A considerable proportion of cancer cases could be avoided, and many risk factors are preventable, not least obesity and its associated diabetes. For less avoidable risk factors such as endocrine disruptors, which we may be exposed to daily, exposure needs to be minimized to prevent cancer, sometimes many years later. Prevention and education, particularly for young people and pregnant women, are urgently required.

Conflicts of Interest

The author declares no competing interests.


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Editorial Information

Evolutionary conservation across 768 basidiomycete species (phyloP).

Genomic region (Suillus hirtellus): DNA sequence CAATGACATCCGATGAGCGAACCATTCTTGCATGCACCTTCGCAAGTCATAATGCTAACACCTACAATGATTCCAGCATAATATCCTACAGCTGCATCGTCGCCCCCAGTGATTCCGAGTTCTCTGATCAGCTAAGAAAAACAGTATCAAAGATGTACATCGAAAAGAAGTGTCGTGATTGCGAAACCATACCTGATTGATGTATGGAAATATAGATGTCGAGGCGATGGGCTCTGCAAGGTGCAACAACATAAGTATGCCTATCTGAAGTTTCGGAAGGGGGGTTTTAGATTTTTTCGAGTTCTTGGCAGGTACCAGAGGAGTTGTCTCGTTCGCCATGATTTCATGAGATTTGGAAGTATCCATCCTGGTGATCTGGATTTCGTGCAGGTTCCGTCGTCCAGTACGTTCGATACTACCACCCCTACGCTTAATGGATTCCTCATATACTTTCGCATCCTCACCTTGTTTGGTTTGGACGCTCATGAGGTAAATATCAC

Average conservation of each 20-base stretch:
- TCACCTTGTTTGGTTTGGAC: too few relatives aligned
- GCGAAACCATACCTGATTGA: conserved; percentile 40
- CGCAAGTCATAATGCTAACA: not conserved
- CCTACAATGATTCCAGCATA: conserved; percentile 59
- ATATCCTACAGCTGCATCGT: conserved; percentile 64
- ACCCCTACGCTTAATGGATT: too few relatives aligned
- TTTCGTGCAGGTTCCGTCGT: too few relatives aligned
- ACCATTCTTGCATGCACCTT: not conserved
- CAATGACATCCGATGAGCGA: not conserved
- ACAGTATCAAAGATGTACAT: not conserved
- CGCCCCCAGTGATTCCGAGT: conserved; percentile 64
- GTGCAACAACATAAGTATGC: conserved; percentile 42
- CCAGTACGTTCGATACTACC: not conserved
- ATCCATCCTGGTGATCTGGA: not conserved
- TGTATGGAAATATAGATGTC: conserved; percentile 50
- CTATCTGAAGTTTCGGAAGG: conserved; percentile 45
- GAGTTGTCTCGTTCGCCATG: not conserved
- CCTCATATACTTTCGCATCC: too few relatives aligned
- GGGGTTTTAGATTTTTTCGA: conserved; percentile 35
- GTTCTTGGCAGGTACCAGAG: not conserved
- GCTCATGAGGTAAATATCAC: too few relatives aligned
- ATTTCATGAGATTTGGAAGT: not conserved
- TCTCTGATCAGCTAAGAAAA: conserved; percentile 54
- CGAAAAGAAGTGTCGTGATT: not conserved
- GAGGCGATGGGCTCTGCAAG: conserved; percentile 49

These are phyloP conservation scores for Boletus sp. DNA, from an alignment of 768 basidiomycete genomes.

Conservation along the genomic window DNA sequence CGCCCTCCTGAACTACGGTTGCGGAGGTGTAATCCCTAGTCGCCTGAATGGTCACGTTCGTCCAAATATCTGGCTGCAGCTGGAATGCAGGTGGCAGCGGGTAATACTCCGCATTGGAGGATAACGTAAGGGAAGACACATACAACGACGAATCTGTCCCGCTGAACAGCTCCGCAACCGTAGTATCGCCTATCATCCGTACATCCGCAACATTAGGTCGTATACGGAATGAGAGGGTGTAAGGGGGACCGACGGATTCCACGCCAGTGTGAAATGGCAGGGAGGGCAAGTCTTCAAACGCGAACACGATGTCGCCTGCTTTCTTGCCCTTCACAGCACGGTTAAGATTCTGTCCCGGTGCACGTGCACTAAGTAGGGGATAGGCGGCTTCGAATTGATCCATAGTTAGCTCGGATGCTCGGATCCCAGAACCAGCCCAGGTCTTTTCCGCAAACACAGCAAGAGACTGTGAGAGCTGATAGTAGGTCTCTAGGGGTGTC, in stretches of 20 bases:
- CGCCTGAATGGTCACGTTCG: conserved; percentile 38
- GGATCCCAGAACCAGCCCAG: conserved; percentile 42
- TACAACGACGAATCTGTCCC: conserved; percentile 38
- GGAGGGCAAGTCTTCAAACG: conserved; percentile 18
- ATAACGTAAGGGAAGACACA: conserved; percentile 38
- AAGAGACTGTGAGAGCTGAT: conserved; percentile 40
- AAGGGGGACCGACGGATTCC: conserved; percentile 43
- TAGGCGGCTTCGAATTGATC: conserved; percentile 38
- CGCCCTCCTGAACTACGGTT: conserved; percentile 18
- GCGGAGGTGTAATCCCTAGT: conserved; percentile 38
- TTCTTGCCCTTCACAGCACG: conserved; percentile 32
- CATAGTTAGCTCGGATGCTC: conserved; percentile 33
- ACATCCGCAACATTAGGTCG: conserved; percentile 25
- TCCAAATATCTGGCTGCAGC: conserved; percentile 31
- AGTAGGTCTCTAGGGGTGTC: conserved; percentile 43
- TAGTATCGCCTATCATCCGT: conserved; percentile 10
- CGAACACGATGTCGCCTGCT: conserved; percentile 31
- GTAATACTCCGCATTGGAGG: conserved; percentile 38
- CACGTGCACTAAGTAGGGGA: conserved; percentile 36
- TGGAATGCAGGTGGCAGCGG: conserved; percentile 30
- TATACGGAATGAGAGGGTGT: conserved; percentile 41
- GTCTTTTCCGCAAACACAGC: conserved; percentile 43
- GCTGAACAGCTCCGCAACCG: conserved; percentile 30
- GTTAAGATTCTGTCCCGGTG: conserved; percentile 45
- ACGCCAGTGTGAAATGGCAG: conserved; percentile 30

Hiroshi Miyamoto
University of Rochester Medical Center

Article Type


Publication history

Received: April 04, 2020
Accepted: April 14, 2020
Published: April 17, 2020


©2020 Tiffon C. This is an open-access article distributed under the terms of the Creative Commons Attribution License, which permits unrestricted use, distribution, and reproduction in any medium, provided the original author and source are credited.


Tiffon C (2020) Non-hereditary risk factors associated with pancreatic cancer: a focus on obesity and diabetes. Integr Cancer Sci Therap 7: DOI: 10.15761/ICST.1000335.

Corresponding author

Céline Tiffon, Ph.D

Independent Researcher, 50 rue des vignes 92000 Nanterre, Hauts-de-Seine, France, Tel: +33(0)689109162.

E-mail : bhuvaneswari.bibleraaj@uhsm.nhs.uk